The mechanism of action for ABS yellowing is commonly understood - the Butadiene component oxidizes in contact with oxygen (duh), which serves to both alter the color and (somewhat) compromises the plastic's strength, however this only occurs in direct contact with Oxygen - anyone peeled a sticker off of a super-yellowed item to reveal a bright immaculate patch beneath has seen this firsthand. The oxidation process is accelerated photo-chemically with exposure to UV (and likely the other ionizing radiations) and potentially also in the presence of heat. Antioxidants can be incorporated into ABS during production in order to prevent or slow this process.

Retr0brighting reverses this reaction by using some chemical with an extra oxygen atom to spare - Hydrogen Peroxide and Ozone being the two most common - to liberate their own excess oxygen atom and those from the Butadiene to produce O2 gas, restoring the ABS's original color and (hypothetically) its original strength. Since the yellowing can only occur in direct contact with oxygen, clear-coating the ABS immediately following a retr0bright would likely prevent the return of yellowing. However, as mentioned prior, these processes are only skin-deep and cannot explain the general embrittlement of ABS.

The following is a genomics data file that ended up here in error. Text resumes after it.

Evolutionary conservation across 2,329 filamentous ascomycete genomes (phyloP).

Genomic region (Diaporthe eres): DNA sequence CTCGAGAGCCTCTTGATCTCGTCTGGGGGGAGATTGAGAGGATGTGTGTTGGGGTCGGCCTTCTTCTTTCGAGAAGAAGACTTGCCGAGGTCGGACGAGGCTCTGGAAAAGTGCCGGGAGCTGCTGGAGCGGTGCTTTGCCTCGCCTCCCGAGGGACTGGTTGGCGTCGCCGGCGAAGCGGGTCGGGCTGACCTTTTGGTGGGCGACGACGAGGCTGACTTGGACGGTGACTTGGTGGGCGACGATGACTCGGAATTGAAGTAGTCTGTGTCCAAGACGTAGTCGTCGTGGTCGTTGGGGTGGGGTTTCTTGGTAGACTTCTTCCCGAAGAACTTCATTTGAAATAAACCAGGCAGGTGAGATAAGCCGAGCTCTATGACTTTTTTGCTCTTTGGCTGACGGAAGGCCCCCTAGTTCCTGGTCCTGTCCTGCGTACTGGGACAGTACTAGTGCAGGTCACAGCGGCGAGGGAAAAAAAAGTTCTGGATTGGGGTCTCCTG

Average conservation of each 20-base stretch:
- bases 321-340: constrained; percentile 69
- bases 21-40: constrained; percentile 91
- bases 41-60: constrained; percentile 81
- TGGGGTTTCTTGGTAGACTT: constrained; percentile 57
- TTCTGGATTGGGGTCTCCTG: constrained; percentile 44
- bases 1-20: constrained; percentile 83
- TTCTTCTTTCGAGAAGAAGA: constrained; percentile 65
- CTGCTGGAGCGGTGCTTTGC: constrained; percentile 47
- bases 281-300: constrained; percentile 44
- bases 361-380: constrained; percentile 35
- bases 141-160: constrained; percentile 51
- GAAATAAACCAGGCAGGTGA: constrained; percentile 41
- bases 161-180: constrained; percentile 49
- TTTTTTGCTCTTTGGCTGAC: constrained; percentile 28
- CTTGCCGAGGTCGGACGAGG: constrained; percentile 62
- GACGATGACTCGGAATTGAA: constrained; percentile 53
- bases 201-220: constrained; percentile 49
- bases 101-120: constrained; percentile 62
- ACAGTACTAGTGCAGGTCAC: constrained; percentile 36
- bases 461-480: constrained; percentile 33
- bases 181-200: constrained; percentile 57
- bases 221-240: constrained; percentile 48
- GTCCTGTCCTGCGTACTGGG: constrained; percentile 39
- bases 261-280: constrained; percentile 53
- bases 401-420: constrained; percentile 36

ABS is generally supplemented with other additives, such as Tetrabromobisphenol A to improve flame retardation (this substance is where the oft-quoted "bromine theory" of yellowing originates - while it may contribute to some acceleration of yellowing, any additive can do this regardless of bromine content. And if the yellowing was from the bromine "leeching out", it'd wash off in water), and plasticizers in order to improve the, uh, plasticity.